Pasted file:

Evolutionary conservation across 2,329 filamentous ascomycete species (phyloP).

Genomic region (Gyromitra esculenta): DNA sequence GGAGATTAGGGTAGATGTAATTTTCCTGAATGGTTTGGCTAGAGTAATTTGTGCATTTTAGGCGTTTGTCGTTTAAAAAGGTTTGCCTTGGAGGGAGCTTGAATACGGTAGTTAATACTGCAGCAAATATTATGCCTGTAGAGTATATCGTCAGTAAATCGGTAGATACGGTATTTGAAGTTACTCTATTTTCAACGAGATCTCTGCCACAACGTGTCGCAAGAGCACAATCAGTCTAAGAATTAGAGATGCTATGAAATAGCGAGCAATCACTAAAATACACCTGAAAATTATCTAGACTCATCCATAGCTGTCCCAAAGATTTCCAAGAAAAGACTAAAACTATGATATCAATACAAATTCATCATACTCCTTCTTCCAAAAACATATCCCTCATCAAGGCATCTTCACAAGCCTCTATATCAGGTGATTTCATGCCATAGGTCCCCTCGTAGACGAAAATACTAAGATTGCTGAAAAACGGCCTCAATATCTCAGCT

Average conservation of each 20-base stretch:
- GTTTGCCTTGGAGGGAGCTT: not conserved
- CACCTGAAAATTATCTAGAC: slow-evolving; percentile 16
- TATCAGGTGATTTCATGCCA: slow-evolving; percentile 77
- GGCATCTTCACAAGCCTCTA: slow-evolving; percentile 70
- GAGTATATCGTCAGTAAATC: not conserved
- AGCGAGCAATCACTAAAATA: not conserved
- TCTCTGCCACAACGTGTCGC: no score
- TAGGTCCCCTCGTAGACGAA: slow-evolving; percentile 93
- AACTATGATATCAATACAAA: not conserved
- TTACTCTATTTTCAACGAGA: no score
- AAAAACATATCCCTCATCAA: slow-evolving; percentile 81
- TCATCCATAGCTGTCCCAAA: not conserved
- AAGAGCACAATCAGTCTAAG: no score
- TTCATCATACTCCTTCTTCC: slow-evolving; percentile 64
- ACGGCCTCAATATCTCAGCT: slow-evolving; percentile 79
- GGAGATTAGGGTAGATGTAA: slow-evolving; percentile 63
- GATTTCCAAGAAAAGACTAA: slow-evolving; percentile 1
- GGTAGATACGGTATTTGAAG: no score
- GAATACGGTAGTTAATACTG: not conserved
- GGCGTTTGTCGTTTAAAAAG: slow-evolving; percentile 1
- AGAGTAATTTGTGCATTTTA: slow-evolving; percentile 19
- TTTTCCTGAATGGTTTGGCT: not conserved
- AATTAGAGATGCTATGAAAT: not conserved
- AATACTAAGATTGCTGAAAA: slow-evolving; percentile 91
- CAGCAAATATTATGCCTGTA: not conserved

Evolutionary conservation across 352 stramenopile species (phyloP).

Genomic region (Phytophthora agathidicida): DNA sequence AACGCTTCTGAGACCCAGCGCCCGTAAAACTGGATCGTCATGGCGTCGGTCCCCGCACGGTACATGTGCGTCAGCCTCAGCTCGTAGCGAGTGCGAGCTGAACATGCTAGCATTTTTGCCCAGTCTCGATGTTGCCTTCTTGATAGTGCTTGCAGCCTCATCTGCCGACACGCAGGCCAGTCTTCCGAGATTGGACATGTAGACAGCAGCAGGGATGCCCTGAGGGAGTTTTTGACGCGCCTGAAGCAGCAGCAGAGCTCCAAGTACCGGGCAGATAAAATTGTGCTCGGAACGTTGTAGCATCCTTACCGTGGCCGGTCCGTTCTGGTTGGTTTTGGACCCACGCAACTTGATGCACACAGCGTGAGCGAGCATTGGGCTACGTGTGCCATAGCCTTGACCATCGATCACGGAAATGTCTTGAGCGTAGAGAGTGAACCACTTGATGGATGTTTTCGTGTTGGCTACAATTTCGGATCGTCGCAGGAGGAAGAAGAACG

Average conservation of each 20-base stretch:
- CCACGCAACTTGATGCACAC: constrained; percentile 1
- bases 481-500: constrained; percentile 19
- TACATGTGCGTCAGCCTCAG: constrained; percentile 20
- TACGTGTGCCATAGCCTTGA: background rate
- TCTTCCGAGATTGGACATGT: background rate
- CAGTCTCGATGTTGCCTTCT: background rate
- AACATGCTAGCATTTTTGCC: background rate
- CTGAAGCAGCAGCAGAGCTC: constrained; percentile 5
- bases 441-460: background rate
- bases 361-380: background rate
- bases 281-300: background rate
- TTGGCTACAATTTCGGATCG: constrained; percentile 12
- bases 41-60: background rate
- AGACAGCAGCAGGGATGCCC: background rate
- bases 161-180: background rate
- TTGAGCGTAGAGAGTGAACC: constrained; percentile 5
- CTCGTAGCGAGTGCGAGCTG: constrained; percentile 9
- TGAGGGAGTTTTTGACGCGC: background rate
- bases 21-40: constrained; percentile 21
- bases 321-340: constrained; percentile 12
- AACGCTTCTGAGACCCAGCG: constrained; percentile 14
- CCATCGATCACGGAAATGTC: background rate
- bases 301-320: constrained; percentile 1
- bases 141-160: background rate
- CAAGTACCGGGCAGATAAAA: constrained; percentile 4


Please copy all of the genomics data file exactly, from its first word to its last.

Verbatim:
Evolutionary conservation across 2,329 filamentous ascomycete species (phyloP).

Genomic region (Gyromitra esculenta): DNA sequence GGAGATTAGGGTAGATGTAATTTTCCTGAATGGTTTGGCTAGAGTAATTTGTGCATTTTAGGCGTTTGTCGTTTAAAAAGGTTTGCCTTGGAGGGAGCTTGAATACGGTAGTTAATACTGCAGCAAATATTATGCCTGTAGAGTATATCGTCAGTAAATCGGTAGATACGGTATTTGAAGTTACTCTATTTTCAACGAGATCTCTGCCACAACGTGTCGCAAGAGCACAATCAGTCTAAGAATTAGAGATGCTATGAAATAGCGAGCAATCACTAAAATACACCTGAAAATTATCTAGACTCATCCATAGCTGTCCCAAAGATTTCCAAGAAAAGACTAAAACTATGATATCAATACAAATTCATCATACTCCTTCTTCCAAAAACATATCCCTCATCAAGGCATCTTCACAAGCCTCTATATCAGGTGATTTCATGCCATAGGTCCCCTCGTAGACGAAAATACTAAGATTGCTGAAAAACGGCCTCAATATCTCAGCT

Average conservation of each 20-base stretch:
- GTTTGCCTTGGAGGGAGCTT: not conserved
- CACCTGAAAATTATCTAGAC: slow-evolving; percentile 16
- TATCAGGTGATTTCATGCCA: slow-evolving; percentile 77
- GGCATCTTCACAAGCCTCTA: slow-evolving; percentile 70
- GAGTATATCGTCAGTAAATC: not conserved
- AGCGAGCAATCACTAAAATA: not conserved
- TCTCTGCCACAACGTGTCGC: no score
- TAGGTCCCCTCGTAGACGAA: slow-evolving; percentile 93
- AACTATGATATCAATACAAA: not conserved
- TTACTCTATTTTCAACGAGA: no score
- AAAAACATATCCCTCATCAA: slow-evolving; percentile 81
- TCATCCATAGCTGTCCCAAA: not conserved
- AAGAGCACAATCAGTCTAAG: no score
- TTCATCATACTCCTTCTTCC: slow-evolving; percentile 64
- ACGGCCTCAATATCTCAGCT: slow-evolving; percentile 79
- GGAGATTAGGGTAGATGTAA: slow-evolving; percentile 63
- GATTTCCAAGAAAAGACTAA: slow-evolving; percentile 1
- GGTAGATACGGTATTTGAAG: no score
- GAATACGGTAGTTAATACTG: not conserved
- GGCGTTTGTCGTTTAAAAAG: slow-evolving; percentile 1
- AGAGTAATTTGTGCATTTTA: slow-evolving; percentile 19
- TTTTCCTGAATGGTTTGGCT: not conserved
- AATTAGAGATGCTATGAAAT: not conserved
- AATACTAAGATTGCTGAAAA: slow-evolving; percentile 91
- CAGCAAATATTATGCCTGTA: not conserved

Evolutionary conservation across 352 stramenopile species (phyloP).

Genomic region (Phytophthora agathidicida): DNA sequence AACGCTTCTGAGACCCAGCGCCCGTAAAACTGGATCGTCATGGCGTCGGTCCCCGCACGGTACATGTGCGTCAGCCTCAGCTCGTAGCGAGTGCGAGCTGAACATGCTAGCATTTTTGCCCAGTCTCGATGTTGCCTTCTTGATAGTGCTTGCAGCCTCATCTGCCGACACGCAGGCCAGTCTTCCGAGATTGGACATGTAGACAGCAGCAGGGATGCCCTGAGGGAGTTTTTGACGCGCCTGAAGCAGCAGCAGAGCTCCAAGTACCGGGCAGATAAAATTGTGCTCGGAACGTTGTAGCATCCTTACCGTGGCCGGTCCGTTCTGGTTGGTTTTGGACCCACGCAACTTGATGCACACAGCGTGAGCGAGCATTGGGCTACGTGTGCCATAGCCTTGACCATCGATCACGGAAATGTCTTGAGCGTAGAGAGTGAACCACTTGATGGATGTTTTCGTGTTGGCTACAATTTCGGATCGTCGCAGGAGGAAGAAGAACG

Average conservation of each 20-base stretch:
- CCACGCAACTTGATGCACAC: constrained; percentile 1
- bases 481-500: constrained; percentile 19
- TACATGTGCGTCAGCCTCAG: constrained; percentile 20
- TACGTGTGCCATAGCCTTGA: background rate
- TCTTCCGAGATTGGACATGT: background rate
- CAGTCTCGATGTTGCCTTCT: background rate
- AACATGCTAGCATTTTTGCC: background rate
- CTGAAGCAGCAGCAGAGCTC: constrained; percentile 5
- bases 441-460: background rate
- bases 361-380: background rate
- bases 281-300: background rate
- TTGGCTACAATTTCGGATCG: constrained; percentile 12
- bases 41-60: background rate
- AGACAGCAGCAGGGATGCCC: background rate
- bases 161-180: background rate
- TTGAGCGTAGAGAGTGAACC: constrained; percentile 5
- CTCGTAGCGAGTGCGAGCTG: constrained; percentile 9
- TGAGGGAGTTTTTGACGCGC: background rate
- bases 21-40: constrained; percentile 21
- bases 321-340: constrained; percentile 12
- AACGCTTCTGAGACCCAGCG: constrained; percentile 14
- CCATCGATCACGGAAATGTC: background rate
- bases 301-320: constrained; percentile 1
- bases 141-160: background rate
- CAAGTACCGGGCAGATAAAA: constrained; percentile 4